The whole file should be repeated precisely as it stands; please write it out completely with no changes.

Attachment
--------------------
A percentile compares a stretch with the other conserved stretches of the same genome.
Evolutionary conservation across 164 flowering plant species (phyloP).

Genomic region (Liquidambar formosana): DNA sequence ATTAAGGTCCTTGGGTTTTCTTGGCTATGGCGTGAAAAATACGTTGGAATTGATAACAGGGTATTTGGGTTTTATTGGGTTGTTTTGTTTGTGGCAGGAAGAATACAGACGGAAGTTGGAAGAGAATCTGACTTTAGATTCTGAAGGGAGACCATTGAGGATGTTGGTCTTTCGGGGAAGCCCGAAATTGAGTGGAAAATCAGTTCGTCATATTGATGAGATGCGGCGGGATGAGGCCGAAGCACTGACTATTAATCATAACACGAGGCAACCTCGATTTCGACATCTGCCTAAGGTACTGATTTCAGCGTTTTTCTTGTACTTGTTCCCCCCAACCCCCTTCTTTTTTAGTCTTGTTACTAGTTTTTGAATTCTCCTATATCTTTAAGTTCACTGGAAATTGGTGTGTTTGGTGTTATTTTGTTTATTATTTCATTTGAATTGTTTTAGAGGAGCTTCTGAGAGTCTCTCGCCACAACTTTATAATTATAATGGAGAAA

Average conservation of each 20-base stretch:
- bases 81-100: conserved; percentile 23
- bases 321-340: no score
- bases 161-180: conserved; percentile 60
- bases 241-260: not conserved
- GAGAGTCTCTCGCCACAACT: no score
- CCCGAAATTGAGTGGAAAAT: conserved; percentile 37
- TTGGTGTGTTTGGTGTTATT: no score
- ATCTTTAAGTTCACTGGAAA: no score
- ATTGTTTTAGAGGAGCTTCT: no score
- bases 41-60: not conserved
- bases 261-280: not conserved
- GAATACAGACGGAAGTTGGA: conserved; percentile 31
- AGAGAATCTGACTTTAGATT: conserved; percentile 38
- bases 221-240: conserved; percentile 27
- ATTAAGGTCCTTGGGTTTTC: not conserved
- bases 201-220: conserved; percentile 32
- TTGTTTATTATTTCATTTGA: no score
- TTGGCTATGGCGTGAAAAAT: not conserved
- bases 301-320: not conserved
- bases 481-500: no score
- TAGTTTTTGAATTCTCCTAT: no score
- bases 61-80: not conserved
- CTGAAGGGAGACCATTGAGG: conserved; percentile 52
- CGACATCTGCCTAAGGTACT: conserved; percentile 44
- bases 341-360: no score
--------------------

A percentile compares a stretch with the other conserved stretches of the same genome.
Evolutionary conservation across 164 flowering plant species (phyloP).

Genomic region (Liquidambar formosana): DNA sequence ATTAAGGTCCTTGGGTTTTCTTGGCTATGGCGTGAAAAATACGTTGGAATTGATAACAGGGTATTTGGGTTTTATTGGGTTGTTTTGTTTGTGGCAGGAAGAATACAGACGGAAGTTGGAAGAGAATCTGACTTTAGATTCTGAAGGGAGACCATTGAGGATGTTGGTCTTTCGGGGAAGCCCGAAATTGAGTGGAAAATCAGTTCGTCATATTGATGAGATGCGGCGGGATGAGGCCGAAGCACTGACTATTAATCATAACACGAGGCAACCTCGATTTCGACATCTGCCTAAGGTACTGATTTCAGCGTTTTTCTTGTACTTGTTCCCCCCAACCCCCTTCTTTTTTAGTCTTGTTACTAGTTTTTGAATTCTCCTATATCTTTAAGTTCACTGGAAATTGGTGTGTTTGGTGTTATTTTGTTTATTATTTCATTTGAATTGTTTTAGAGGAGCTTCTGAGAGTCTCTCGCCACAACTTTATAATTATAATGGAGAAA

Average conservation of each 20-base stretch:
- bases 81-100: conserved; percentile 23
- bases 321-340: no score
- bases 161-180: conserved; percentile 60
- bases 241-260: not conserved
- GAGAGTCTCTCGCCACAACT: no score
- CCCGAAATTGAGTGGAAAAT: conserved; percentile 37
- TTGGTGTGTTTGGTGTTATT: no score
- ATCTTTAAGTTCACTGGAAA: no score
- ATTGTTTTAGAGGAGCTTCT: no score
- bases 41-60: not conserved
- bases 261-280: not conserved
- GAATACAGACGGAAGTTGGA: conserved; percentile 31
- AGAGAATCTGACTTTAGATT: conserved; percentile 38
- bases 221-240: conserved; percentile 27
- ATTAAGGTCCTTGGGTTTTC: not conserved
- bases 201-220: conserved; percentile 32
- TTGTTTATTATTTCATTTGA: no score
- TTGGCTATGGCGTGAAAAAT: not conserved
- bases 301-320: not conserved
- bases 481-500: no score
- TAGTTTTTGAATTCTCCTAT: no score
- bases 61-80: not conserved
- CTGAAGGGAGACCATTGAGG: conserved; percentile 52
- CGACATCTGCCTAAGGTACT: conserved; percentile 44
- bases 341-360: no score